Tuesday, August 30, 2005

Our tsunami...

Ah... the political soundbite...
"This is our tsunami," (Biloxi Mayor A.J. Holloway)
I read that quote a little while ago. Hurricane Katrina was a lethal natural disaster to be sure - one of the worst in US history. And the death toll and destruction continue to rise along with the water level that is sinking New Orleans.

This quote however came from Biloxi - one of the hardest hit by the initial storm surge - and was stated when only 56 deaths had been reported in a city of 50,000, and before the damage had been surveyed or the onslaught of flood waters hit New Orleans the following day.

Must we compare?

Politicians are always looking for their soundbites and catchphrases. And they choose their words carefully. The Mayor didn't say this was "like the tsunami", he said "this is our tsunami." The implication is very clear: "We're the same as them."

Hurricane Katrina is estimated to have caused $26 billion in property damages, destroyed or damaged tens of thousands of homes across Louisiana, Mississippi, and Alabama, left hundreds of thousands homeless, and the death toll will surely rise to more than the current 100 people - maybe 500 or 2000 counting those who may die from disease in the weeks to come. Not to mention the ongoing plight of the poor and indigent who have no financial means to relocate. Three states, $26 billion and hundreds or more dead...

Tragic, devestating and heartbreaking - Yes. But "our tsunami"?

Yes, this property devestation is "like" the devestation caused by a tsunami (which coincidentally is very much "like" a hurricane, and in fact a 30 foot storm surge could easily be called a tsunami). But this is not THE tsunami. And we all knew the tsunami which the Mayor refered to was THE Indonesian tsunami of 2004, which carries with it the following statistics:
  • 200,000+ dead across 13 countries
  • 5 Million people homeless
That's 200 Thousand dead. That's a bit different than 200 or even 2000. No, 100 dead in a city of 50,000 is not the same. But the question remains: why does it need to be compared to anything?

Since 9/11, when Rudolph Giuliani did in fact portray strength in the midst of disaster, it seems more and more politicians are trying to strengthen their own image by exploiting the tragedies around them - by using the my-tragedy-is-bigger-than-yours routine.

Not to be outdone in the politician's stupid analogy category, Mississippi Gov. Haley Barbour is quoted as saying:
"I can only imagine that this is what Hiroshima looked like 60 years ago."
Whoa there Governor! Have you ever seen photos of Hiroshima and its aftermath? If not, you should go look at some now. The photos of Katrina's wrath are tragic - the photos of Hiroshima are horrific. Nothing, nothing, not a damn thing in common.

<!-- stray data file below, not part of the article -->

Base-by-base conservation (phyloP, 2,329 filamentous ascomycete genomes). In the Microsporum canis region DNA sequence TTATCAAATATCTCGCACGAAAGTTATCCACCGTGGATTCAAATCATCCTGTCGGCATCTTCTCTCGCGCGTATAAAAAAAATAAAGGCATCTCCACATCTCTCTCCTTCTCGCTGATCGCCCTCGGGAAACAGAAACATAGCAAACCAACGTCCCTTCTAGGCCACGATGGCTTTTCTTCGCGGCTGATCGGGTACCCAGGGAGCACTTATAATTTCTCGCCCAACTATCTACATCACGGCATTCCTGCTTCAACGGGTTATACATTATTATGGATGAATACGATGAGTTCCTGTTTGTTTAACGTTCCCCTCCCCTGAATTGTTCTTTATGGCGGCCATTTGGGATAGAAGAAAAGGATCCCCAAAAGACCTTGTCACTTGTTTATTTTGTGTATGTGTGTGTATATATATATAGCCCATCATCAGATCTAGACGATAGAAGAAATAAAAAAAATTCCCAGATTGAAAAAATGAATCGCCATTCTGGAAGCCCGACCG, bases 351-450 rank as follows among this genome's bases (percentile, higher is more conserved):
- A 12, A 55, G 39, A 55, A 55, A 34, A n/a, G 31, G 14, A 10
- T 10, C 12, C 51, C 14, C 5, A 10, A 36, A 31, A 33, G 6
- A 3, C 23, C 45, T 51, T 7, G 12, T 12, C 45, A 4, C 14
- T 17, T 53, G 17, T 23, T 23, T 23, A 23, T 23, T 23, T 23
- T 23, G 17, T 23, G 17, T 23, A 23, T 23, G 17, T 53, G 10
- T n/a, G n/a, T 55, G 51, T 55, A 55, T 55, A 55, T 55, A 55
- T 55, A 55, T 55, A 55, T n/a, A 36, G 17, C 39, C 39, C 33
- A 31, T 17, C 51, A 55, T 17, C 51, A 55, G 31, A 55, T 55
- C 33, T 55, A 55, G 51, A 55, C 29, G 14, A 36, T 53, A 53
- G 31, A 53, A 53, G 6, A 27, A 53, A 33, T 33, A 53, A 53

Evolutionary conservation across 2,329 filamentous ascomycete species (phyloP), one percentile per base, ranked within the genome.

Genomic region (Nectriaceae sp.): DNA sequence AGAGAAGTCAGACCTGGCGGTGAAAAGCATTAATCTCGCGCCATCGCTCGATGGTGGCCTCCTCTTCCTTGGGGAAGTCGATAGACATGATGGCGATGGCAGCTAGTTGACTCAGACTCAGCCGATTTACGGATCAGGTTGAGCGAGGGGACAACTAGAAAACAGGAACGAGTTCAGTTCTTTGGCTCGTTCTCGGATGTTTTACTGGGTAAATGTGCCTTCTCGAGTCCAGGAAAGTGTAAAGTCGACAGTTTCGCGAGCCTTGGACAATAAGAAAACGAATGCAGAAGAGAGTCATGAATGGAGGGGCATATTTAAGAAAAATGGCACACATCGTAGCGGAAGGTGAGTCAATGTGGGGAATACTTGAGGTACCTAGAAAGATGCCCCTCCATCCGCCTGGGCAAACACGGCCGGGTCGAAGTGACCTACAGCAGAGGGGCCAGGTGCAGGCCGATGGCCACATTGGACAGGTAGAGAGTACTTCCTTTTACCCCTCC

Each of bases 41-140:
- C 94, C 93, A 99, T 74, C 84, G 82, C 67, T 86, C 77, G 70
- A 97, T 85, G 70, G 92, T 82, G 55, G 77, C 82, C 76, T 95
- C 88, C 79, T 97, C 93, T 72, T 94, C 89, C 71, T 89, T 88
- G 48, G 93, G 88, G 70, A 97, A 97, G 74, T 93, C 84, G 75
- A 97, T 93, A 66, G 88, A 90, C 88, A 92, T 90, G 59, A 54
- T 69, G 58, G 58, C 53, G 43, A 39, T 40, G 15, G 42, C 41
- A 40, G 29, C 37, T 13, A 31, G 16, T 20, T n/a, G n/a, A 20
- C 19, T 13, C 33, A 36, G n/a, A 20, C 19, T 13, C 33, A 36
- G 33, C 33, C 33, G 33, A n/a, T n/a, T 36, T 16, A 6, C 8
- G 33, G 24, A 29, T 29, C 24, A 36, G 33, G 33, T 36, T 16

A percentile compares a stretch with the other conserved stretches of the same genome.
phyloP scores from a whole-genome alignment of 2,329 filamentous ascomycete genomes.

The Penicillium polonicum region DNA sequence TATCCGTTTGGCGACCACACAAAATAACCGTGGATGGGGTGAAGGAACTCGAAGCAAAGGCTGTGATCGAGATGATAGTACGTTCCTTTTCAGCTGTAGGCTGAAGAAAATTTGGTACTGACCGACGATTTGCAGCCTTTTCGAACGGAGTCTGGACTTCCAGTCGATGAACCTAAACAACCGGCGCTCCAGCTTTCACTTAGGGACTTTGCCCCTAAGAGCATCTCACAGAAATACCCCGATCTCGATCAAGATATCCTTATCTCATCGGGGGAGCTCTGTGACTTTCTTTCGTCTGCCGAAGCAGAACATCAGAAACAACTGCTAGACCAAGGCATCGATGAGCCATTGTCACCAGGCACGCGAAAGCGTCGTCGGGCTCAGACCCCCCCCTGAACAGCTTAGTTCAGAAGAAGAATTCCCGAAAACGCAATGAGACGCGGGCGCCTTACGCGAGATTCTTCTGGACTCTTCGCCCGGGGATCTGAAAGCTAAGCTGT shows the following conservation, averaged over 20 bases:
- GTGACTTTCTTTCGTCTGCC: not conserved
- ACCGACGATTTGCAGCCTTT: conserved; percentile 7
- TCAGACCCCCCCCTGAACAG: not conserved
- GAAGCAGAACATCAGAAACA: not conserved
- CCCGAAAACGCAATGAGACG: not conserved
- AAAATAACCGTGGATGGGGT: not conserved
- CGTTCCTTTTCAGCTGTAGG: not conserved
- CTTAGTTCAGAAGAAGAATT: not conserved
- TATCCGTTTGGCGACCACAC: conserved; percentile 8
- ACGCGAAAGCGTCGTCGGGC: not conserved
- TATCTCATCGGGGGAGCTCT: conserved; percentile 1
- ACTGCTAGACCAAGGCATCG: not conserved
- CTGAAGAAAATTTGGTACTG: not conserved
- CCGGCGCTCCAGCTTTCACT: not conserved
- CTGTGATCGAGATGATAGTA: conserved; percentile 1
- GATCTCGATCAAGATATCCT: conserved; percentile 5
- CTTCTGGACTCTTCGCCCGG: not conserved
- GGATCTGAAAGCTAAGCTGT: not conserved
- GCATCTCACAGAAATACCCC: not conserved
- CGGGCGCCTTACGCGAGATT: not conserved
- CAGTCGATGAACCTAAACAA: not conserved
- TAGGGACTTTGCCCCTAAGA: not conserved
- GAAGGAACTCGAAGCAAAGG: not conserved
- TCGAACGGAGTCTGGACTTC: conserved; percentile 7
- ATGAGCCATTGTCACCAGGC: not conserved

It seems to be symbolic of our culture of victimization that we all need to be the biggest victim around - and the political one-upsmanship in this regard is a disturbing trend. In the turn of a phrase, a politician can minimize the tragedy of preceding events in order to maximize the political sympathy for their current disaster - and to gain air time for their little clevernesses. This tragedy was a devestating hurricane - that alone should speak for itself. People understand that a hurricane isn't a walk in the park.

I am saddened increasingly by the plight of the indigent, sick and elderly in Louisiana and Mississippi as their conditions worsen. To them, this disaster was in fact exactly the same as the tsunami - they had nowhere, and no way, to go. But, we predicted Katrina and her path - and her destructive power - several days in advance. And we did nothing to help those who couldn't evacuate on their own get out. It is markedly different from the Indonesian tsunami.

Let's be clear. The tsunami came with no warning and struck in a matter of minutes and killed over 200,000 people who were defenseless and literally had nowhere to run. Entire pieces of land are now gone from the face of the earth. The death and material devastation in the Gulf are tragic and there are months of tragedy still to come, with few good options for the poor. But it is still nowhere near the scale of the Indonesian tsunami.

As bad as Katrina was, and is, it is not the tsunami - and is most certainly not Hiroshima. We need to find another analogy. Or better yet, stop using analogies altogether and simply call it what it is: Katrina, the most deadly and devestating hurricane in US history. Isn't that descriptive enough?



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